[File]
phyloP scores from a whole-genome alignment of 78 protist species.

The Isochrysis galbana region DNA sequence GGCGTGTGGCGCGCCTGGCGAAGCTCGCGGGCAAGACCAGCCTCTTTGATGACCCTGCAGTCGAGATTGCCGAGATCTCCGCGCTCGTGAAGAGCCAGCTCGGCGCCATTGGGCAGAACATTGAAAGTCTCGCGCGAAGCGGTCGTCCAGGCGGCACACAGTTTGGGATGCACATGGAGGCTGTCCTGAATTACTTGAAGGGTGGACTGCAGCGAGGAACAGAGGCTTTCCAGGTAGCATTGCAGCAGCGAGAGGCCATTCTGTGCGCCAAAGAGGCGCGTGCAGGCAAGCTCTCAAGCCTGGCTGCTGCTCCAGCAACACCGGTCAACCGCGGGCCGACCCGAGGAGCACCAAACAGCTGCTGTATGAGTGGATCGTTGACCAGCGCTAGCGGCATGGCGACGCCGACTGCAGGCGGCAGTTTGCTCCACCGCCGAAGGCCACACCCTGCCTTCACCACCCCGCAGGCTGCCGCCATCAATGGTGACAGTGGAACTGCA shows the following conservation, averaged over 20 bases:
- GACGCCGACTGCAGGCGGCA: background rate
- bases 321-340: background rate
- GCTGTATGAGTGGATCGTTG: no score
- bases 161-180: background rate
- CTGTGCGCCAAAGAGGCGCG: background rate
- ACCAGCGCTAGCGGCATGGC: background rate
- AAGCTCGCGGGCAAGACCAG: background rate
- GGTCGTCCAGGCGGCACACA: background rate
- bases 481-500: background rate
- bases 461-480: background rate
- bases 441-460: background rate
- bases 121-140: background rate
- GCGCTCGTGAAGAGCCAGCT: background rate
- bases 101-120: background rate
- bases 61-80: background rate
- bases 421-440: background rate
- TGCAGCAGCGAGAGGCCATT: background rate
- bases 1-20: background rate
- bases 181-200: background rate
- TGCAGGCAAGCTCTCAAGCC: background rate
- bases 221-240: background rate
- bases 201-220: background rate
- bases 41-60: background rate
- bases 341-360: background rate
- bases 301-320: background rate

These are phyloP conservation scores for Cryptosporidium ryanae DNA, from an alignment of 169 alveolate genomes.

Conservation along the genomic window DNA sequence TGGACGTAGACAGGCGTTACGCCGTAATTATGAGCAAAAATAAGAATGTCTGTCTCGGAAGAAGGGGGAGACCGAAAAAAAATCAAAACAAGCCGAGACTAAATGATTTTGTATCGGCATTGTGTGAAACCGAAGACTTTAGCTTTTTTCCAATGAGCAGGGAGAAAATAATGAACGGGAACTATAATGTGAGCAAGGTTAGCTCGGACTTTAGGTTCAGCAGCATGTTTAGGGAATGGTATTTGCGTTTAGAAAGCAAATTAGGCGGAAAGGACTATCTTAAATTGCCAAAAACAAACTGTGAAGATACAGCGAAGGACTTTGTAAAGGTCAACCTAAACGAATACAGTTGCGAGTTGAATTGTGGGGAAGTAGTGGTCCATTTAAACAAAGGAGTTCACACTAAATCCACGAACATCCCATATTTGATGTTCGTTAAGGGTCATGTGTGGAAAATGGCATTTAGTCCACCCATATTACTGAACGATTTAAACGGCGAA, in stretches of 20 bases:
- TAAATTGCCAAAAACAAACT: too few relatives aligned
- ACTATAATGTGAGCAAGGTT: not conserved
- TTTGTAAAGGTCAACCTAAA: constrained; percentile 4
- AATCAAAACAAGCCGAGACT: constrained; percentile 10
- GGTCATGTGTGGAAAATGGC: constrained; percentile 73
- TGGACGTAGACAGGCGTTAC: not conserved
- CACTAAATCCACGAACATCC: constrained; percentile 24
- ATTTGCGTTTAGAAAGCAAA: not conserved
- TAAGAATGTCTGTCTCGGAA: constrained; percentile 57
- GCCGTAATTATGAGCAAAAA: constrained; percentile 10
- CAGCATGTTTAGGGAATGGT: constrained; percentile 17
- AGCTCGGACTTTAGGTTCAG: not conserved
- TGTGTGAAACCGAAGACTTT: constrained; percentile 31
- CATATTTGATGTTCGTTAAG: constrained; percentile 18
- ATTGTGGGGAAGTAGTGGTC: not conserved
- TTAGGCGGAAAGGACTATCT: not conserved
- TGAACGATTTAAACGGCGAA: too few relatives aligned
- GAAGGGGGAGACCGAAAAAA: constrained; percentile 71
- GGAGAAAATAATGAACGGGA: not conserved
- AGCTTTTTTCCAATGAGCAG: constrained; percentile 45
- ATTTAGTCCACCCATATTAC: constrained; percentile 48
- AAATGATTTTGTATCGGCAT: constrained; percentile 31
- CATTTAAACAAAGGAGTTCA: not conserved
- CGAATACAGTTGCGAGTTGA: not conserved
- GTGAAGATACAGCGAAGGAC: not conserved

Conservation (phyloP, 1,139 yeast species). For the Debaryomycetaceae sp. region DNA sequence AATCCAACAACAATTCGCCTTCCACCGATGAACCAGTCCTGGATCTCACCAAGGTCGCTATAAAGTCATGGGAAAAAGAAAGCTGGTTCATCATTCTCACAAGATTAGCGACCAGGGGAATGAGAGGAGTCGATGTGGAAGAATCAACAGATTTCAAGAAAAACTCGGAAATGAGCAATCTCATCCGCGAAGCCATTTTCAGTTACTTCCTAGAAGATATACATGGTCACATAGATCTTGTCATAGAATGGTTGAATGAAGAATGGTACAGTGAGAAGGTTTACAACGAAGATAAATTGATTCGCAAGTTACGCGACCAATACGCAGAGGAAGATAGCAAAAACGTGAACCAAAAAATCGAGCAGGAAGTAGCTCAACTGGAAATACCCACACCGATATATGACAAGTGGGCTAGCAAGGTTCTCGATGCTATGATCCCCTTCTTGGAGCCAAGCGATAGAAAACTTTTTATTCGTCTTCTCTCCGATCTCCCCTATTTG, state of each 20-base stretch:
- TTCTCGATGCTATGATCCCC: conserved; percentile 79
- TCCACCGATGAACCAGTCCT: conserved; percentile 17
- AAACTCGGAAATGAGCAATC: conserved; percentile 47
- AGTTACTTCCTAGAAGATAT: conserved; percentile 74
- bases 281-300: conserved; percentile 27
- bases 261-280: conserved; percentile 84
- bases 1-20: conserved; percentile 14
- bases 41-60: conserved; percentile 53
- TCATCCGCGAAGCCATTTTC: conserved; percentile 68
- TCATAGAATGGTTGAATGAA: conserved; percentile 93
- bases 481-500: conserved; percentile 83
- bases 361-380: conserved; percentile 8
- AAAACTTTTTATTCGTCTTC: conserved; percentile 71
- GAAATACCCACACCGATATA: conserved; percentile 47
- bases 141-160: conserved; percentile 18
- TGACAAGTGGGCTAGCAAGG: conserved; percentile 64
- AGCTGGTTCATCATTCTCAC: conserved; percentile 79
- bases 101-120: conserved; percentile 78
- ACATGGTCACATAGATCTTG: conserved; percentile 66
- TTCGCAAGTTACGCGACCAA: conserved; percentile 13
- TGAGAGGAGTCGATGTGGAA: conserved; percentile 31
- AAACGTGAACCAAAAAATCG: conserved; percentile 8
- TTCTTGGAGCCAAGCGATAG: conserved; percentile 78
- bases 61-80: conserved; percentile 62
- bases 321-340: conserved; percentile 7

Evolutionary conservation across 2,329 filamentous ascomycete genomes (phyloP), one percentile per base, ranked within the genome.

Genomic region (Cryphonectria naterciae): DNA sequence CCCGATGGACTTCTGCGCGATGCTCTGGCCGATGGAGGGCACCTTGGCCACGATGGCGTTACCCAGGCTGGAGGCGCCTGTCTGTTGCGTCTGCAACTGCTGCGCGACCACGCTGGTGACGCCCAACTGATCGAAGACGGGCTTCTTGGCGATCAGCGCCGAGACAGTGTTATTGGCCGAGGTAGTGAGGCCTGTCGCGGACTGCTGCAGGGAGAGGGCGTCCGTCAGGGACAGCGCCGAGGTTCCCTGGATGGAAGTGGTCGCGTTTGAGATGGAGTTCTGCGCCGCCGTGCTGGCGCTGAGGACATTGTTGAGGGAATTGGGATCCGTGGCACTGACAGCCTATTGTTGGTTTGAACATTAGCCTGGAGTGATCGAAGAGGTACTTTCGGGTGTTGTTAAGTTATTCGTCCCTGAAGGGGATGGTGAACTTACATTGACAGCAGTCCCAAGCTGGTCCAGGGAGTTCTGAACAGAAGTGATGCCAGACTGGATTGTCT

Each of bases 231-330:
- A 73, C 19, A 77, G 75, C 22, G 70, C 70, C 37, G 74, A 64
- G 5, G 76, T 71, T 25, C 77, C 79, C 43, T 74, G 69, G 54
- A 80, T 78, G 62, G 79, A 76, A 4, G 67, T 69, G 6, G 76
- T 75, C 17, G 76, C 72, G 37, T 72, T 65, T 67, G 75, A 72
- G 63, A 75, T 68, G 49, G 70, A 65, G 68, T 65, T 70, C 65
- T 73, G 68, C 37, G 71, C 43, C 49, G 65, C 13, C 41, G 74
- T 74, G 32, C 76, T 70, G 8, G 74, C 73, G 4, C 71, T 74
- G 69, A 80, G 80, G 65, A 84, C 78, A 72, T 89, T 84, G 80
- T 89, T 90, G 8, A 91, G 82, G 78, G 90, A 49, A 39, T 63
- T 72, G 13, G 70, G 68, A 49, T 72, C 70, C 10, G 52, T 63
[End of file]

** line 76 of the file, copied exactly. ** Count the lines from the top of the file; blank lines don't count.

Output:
- TGAGAGGAGTCGATGTGGAA: conserved; percentile 31